New York State Information Request for Downstate Casinos Could Expedite Licensing Process

Posted on: October 22, 2021, 11:45h. 

Last updated on: October 24, 2021, 04:52h.

While a lot of buzz has been generated about the steps New York has taken regarding mobile sports betting, the state also took action on another gaming front this week. And, according to one lawmaker, that could lead to the state getting millions in funding sooner than previously anticipated.

New York City casinos
A view of Lower Manhattan from the Brooklyn Bridge. On Wednesday, the New York State Gaming Commission released a request for information solicitation to gauge interest in up to three casinos for downstate New York, and where the casinos should be located. (Image: Guy Percival/

On Wednesday, the New York State Gaming Commission (NYSGC) released a request for information (RFI) solicitation. Unlike a formal request for proposals, the RFI seeks information from companies and groups interested in operating a casino. In addition, the NYSGC will accept feedback from such stakeholders as local governments, neighborhood associations, business associations, labor unions, and other community groups.

Besides determining interest in the casino licenses, the information will help state officials determine if certain areas should be excluded, or if certain areas should receive preference in the proposal process.

The commission will accept questions on the RFI through Nov. 10. Responses are due by Dec. 10.

The state budget that lawmakers passed in April called for the gaming commission to release an RFI to gauge interest in the three licenses. That’s the target that the state can award for what’s considered the downstate region, which encompasses New York City, Long Island, and Putnam, Rockland, and Westchester counties.

The budget also calls for the commission to disseminate a report of the RFI’s findings to Gov. Kathy Hochul and the state legislature within six months.

License Awards Could Quickly Bring in Billions

If the NYSGC sticks to that time line, then the report would be released in early June, which would be around the time state lawmakers are wrapping up their annual session. However, one lawmaker is hoping the state can get a head start on the process.

Under the current guidelines, the state is supposed to award licenses for the downstate casinos in 2023. The delay was intentional, designed to allow the state’s four upstate casinos to establish themselves before the casinos in and around New York City would come into play.

As state Sen. Joe Addabbo, D-Queens, said, that plan was put forward well before the COVID-19 pandemic, which hit New York City particularly hard. The state and New York City, just like Las Vegas and other communities, needed billions in federal aid to help balance their budgets and shore up lost revenues.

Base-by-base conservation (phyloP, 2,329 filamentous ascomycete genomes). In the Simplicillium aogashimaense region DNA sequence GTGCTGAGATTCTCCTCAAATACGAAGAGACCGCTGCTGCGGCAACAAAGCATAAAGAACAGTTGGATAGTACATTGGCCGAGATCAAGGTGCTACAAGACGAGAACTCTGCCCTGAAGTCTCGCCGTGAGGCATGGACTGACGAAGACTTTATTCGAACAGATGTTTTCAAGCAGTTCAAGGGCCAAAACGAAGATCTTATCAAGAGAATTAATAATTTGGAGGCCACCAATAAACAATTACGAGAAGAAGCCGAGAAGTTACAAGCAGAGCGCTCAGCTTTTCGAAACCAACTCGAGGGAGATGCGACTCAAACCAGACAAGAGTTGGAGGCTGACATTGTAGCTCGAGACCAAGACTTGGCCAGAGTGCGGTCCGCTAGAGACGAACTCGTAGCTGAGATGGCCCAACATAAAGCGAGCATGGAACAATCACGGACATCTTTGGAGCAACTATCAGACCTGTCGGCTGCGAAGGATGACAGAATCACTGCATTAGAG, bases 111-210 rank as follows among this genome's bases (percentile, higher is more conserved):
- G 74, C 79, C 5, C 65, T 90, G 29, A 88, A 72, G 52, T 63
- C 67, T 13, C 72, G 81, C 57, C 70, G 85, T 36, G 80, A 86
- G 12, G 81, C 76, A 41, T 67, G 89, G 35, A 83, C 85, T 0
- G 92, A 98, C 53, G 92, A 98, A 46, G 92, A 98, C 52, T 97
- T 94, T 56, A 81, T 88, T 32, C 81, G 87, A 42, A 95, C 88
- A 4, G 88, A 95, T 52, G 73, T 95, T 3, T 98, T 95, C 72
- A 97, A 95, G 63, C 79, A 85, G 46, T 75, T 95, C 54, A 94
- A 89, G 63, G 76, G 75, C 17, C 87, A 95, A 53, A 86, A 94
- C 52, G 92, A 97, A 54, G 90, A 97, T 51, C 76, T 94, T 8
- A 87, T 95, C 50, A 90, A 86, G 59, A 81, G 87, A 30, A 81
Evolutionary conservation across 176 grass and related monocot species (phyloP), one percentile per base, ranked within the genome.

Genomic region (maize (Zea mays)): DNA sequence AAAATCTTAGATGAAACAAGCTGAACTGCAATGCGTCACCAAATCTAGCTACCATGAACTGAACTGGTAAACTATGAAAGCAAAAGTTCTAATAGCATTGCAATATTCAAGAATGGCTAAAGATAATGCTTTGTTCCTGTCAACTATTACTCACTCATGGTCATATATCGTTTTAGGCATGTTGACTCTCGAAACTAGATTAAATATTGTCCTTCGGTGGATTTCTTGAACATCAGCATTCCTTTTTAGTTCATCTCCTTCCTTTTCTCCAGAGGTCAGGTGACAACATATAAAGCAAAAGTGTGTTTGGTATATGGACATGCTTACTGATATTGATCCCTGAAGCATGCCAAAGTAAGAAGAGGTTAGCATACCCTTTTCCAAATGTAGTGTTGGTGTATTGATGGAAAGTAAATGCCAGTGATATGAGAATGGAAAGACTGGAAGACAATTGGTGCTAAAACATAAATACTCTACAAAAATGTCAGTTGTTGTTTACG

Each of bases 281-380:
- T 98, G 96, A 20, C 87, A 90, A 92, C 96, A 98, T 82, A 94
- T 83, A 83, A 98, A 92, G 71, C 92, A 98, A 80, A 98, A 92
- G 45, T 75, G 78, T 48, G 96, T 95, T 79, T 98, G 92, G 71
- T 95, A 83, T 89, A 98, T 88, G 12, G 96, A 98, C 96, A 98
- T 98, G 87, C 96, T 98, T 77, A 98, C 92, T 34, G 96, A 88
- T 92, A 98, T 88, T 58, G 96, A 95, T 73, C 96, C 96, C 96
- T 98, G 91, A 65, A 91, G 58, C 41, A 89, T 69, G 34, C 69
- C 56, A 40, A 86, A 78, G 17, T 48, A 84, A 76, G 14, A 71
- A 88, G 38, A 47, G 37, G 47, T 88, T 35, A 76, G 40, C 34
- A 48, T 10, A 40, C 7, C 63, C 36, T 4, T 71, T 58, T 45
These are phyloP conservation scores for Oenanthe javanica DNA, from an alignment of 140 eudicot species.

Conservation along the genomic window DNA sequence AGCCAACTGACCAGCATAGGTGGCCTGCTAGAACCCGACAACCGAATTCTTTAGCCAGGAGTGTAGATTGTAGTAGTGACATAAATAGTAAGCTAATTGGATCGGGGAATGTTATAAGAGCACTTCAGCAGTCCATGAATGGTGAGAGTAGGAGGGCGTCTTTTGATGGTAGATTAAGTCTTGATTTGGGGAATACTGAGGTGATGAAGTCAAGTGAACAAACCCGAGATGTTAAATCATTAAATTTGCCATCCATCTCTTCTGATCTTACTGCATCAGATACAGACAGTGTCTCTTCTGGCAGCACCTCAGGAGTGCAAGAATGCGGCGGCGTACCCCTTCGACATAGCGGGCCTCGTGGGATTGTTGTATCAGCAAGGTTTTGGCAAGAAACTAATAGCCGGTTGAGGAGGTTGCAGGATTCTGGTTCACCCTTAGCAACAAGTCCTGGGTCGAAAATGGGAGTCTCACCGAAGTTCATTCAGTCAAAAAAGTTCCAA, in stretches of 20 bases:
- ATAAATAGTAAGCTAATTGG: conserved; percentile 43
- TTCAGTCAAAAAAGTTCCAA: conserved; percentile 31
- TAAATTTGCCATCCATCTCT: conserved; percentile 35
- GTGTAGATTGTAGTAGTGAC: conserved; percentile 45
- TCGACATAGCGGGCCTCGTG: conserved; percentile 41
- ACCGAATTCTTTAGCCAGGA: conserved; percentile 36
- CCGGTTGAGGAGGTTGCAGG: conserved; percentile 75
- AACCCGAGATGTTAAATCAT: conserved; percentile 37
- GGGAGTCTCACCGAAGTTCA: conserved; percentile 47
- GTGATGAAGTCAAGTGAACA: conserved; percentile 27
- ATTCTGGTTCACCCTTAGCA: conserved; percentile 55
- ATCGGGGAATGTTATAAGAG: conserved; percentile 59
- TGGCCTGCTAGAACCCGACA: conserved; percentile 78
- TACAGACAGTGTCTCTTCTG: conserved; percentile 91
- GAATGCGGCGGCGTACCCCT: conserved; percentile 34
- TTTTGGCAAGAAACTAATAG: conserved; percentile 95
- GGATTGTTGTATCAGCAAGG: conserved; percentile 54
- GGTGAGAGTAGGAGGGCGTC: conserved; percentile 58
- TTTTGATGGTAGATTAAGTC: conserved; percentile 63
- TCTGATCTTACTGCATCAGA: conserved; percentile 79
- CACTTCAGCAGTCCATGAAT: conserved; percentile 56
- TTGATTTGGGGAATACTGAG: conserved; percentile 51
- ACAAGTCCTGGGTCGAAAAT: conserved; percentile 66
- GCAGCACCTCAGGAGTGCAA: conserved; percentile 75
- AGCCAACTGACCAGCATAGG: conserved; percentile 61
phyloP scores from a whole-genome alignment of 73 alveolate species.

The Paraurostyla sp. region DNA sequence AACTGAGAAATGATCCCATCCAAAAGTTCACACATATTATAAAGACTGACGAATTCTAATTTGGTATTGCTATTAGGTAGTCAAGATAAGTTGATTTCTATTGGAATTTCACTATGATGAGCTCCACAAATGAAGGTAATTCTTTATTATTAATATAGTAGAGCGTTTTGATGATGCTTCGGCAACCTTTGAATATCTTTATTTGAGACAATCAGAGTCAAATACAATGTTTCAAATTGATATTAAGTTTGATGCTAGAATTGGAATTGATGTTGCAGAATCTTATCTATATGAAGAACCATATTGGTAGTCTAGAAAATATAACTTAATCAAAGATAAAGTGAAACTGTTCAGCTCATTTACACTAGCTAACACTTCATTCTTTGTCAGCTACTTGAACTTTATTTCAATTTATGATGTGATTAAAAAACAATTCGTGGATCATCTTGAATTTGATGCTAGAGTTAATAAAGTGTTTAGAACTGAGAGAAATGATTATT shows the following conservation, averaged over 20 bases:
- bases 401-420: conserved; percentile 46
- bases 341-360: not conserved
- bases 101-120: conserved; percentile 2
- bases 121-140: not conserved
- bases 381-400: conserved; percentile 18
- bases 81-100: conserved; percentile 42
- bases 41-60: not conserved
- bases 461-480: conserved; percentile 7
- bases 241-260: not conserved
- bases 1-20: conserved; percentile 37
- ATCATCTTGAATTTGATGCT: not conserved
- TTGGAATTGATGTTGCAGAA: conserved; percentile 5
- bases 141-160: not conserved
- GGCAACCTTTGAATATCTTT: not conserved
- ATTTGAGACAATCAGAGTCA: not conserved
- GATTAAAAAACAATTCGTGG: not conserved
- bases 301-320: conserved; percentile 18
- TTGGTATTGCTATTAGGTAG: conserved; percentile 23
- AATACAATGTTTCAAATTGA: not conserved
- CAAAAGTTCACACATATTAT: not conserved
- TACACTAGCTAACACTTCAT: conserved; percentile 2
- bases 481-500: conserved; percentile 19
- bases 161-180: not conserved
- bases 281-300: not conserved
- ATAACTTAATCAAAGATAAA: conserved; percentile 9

In this time of COVID, where we have been hit financially with hard times, we can’t keep looking to Washington DC and the federal government to give us this birthday gift every year of $12 billion or $24 billion, whatever it may be,” said Addabbo, who chairs the Senate Committee on Racing, Gaming, and Wagering. “The idea is we need to look internally for revenue, and here they are – there’s those three licenses.”

With responses coming in by December, the senator said it would give lawmakers a chance to include the casinos in their budget negotiations for the 2022-23 fiscal year. By law, the state must pass its annual budget by April 1, the start of New York’s fiscal year.

While the actual casinos may take years to build, Addabbo said the state can still secure licensing fees. For the three available in the New York City area, they could go for up to $750 million each, he estimated.

“We have these three licenses for downstate gaming in New York state sitting on a shelf right now, doing nothing, and what they could be doing is creating thousands of new jobs in an economy that certainly needs it,” he said.

MGM, Resorts World Looking to Upgrade

Gaming already exists in downstate New York, with Resorts World New York City operating out of Aqueduct Racetrack in Queens, and MGM Resorts International running Empire City Casino out of Yonkers Raceway, just north of the Big Apple.

However, those two properties, as well as Jake’s 58 in Suffolk County on Long Island, can only operate video lottery terminals and electronic versions of table games like blackjack and three-card poker. They cannot offer live table games like full-fledged casinos that operate upstate.

Resorts World and MGM have both openly expressed interest in pursuing the full-fledged casino licenses and making upgrades to their properties if they were to receive a license. Other major gaming operators are also expected to express their interest as well in a license in the country’s largest metropolis.